Doughnut Economics: How to Think Like a 21st Century Economist, by Kate Raworth. Random House Business, 384pp, £9.99. (Published in Public Service Magazine, Spring 2018)
Oxford academic Kate Raworth’s Doughnut Economics, now out in paperback, caused quite a stir when it was first published last year, with Guardian eco-warrior George Monbiot comparing it, somewhat fancifully, to Keynes’s General Theory. That seems like a misreading of the book’s purpose, as revealed by its subtitle: Raworth isn’t offering a a theory or a model, but a well-grounded appeal for us to think differently about economics.
Raworth’s ‘doughnut’ attempts to describe, in a simple picture, a goal for economics; it’s that lack of purpose, Raworth argues, that allowed “the economic nest [to be] hijacked by the cuckoo goal of GDP growth”. The inner ring of Raworth’s doughnut (there’s no jam, today or tomorrow), “the social foundation”, represents the basics we need to lead fulfilling lives – enough food, good education, decent healthcare and housing, political participation and so on – while the outer ring represents the limits of what the planetary ecosystem can bear. The aim of economics is to get us into what Raworth calls the “safe and just space” between them – and to keep us there.
To do this, Raworth argues we’ll need to “design” an economy – she uses the word pointedly – which works in harmony with the natural and social world in which it is embedded. And that work of design has to recognise that much important economic activity takes place outside of the market, in the household, the government and the “commons” – the sphere of sharing, voluntary work and community co-operation.
Along the way, Raworth says we will have to discard “an economic mindset rooted in the textbooks of 1950, which in turn are rooted in theories of 1850”. What if demand curves don’t always slope down? Suppose our complex and ever-changing economy is never at equilibrium. Imagine that what mainstream economists call “external shocks” – environmental degradation, financial crises, social unrest and technological change, for example – are actually inherent to the system. What happens if perpetual economic growth is no longer necessary or even desirable – or, more uncomfortably still, necessary but no longer possible?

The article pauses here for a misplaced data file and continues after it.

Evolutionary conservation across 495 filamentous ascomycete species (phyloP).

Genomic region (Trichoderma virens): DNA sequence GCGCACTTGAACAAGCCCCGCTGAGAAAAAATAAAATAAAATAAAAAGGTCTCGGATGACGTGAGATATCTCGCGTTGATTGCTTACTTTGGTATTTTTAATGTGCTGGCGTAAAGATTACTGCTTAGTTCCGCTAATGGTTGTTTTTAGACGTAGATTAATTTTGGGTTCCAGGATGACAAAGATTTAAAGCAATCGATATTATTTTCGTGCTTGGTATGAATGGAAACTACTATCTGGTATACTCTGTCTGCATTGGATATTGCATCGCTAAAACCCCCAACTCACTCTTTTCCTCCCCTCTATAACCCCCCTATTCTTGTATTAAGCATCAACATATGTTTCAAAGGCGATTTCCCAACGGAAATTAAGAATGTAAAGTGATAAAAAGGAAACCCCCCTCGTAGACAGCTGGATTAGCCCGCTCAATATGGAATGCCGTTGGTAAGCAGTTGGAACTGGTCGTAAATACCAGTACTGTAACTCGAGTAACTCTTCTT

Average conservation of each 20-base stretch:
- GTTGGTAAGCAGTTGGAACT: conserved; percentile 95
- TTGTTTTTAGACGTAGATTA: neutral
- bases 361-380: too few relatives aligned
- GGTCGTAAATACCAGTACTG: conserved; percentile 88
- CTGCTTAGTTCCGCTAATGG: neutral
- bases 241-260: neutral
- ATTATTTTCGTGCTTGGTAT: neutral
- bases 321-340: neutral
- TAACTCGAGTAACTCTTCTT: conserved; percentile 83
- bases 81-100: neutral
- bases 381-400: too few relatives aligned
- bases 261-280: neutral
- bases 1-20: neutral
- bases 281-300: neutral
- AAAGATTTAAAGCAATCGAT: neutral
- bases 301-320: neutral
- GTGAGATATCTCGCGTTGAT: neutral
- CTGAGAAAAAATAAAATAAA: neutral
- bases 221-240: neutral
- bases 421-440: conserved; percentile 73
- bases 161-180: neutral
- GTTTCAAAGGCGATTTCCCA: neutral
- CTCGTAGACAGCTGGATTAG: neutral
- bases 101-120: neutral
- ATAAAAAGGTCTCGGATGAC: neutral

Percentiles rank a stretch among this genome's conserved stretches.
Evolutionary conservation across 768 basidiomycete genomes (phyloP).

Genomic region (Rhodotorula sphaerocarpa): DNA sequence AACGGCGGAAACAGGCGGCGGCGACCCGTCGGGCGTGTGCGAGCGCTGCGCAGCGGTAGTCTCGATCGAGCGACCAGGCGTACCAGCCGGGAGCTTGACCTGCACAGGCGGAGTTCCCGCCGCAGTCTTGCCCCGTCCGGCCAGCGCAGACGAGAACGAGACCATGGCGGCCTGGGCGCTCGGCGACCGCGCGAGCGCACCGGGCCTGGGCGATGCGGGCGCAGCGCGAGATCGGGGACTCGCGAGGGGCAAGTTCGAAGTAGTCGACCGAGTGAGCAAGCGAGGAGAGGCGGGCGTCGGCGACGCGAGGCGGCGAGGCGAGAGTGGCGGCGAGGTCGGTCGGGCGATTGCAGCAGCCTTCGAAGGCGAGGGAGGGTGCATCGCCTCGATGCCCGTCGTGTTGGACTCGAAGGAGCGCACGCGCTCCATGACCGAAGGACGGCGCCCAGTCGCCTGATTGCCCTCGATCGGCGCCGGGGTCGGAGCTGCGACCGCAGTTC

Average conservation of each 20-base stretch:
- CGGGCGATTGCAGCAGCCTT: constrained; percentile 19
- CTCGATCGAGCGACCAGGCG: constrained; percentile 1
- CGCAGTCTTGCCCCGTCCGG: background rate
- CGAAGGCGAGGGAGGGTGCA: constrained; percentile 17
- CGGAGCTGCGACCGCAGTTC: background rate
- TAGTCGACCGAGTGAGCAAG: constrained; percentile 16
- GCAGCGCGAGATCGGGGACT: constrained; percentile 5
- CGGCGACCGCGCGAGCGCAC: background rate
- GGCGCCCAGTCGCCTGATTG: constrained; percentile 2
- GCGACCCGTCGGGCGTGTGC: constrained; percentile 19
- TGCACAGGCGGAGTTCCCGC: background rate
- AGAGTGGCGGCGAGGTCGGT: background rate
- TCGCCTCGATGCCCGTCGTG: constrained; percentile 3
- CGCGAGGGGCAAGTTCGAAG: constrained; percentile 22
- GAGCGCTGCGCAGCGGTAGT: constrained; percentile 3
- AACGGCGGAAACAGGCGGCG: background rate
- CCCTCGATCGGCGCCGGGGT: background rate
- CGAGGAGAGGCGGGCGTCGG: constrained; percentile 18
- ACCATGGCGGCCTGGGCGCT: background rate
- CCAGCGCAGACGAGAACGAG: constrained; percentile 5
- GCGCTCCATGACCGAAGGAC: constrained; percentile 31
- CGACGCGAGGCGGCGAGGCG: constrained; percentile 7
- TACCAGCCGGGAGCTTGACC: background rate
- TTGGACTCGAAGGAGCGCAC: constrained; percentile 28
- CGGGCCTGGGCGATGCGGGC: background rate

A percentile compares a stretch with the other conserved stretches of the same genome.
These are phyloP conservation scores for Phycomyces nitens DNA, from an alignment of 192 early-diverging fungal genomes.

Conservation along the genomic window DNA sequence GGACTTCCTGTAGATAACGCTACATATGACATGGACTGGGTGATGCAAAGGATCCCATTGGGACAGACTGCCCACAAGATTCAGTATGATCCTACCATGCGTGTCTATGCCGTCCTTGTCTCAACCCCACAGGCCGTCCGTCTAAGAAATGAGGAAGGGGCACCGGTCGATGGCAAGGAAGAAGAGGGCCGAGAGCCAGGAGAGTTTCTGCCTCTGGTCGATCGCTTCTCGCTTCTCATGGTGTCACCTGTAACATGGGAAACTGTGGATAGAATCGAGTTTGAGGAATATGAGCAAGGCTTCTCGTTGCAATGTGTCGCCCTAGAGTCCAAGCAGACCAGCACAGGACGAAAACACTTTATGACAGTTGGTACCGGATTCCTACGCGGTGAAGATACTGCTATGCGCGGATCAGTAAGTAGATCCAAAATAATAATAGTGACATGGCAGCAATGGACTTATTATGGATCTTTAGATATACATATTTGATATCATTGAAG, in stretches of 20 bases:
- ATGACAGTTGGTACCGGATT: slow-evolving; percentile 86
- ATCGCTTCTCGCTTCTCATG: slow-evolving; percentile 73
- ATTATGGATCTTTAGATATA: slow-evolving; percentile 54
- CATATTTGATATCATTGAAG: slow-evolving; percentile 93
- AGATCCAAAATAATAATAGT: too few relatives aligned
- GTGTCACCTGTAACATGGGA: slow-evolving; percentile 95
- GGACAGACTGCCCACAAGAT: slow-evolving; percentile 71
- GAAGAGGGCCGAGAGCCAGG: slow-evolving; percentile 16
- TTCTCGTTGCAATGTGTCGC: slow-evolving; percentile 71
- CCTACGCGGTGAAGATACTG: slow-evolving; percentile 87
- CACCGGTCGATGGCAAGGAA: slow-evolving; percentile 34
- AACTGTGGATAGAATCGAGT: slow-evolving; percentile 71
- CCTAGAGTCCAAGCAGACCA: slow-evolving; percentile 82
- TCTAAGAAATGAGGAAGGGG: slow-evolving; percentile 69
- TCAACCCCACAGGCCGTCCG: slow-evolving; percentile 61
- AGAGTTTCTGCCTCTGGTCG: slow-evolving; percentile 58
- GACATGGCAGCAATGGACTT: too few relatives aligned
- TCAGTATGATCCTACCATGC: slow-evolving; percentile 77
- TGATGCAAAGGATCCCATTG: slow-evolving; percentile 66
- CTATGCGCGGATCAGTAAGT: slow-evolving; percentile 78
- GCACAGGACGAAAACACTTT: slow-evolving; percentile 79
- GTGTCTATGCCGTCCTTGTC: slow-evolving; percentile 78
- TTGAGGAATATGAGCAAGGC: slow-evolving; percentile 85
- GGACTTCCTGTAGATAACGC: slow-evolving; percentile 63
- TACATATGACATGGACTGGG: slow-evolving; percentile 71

Such thinking has been gaining ground for some years, through the work of dissident economists like Steve Keen, Ha Joon Chang and the late Elinor Ostrom – and in response to the global student movement Rethinking Economics. Economics must also join other sciences in embracing “systems thinking”, and “stop searching for the economy’s elusive control levers and start stewarding it as an ever-evolving complex system,” Raworth says. Economists, she suggests, need a metaphorical career change: “discard the engineer’s hard hat and spanner, and pick up some gardening gloves and secateurs instead”.
As well as these sources, Raworth draws heavily on the greatest economic dissident of all, John Maynard Keynes himself. When we finally get to grips with all this, Raworth feels sure Keynes will be “waiting to greet us, ready to get to work on figuring out the economics – and the philosophy and politics too – of the art of living in a distributive, regenerative, growth-agnostic Doughnut Economy”.
How we get there will be up to us – “we are all economists now”, Raworth says. Despite the “very real” possibility of complete breakdown, she believes “there are enough people who still see the alternative, the glass-half-full future, and are intent on brining it about”. With Trump in the White House and so much of new economy in the hands of powerful oligarchs, it can be hard to share Raworth’s optimism. But then again, we may have no choice.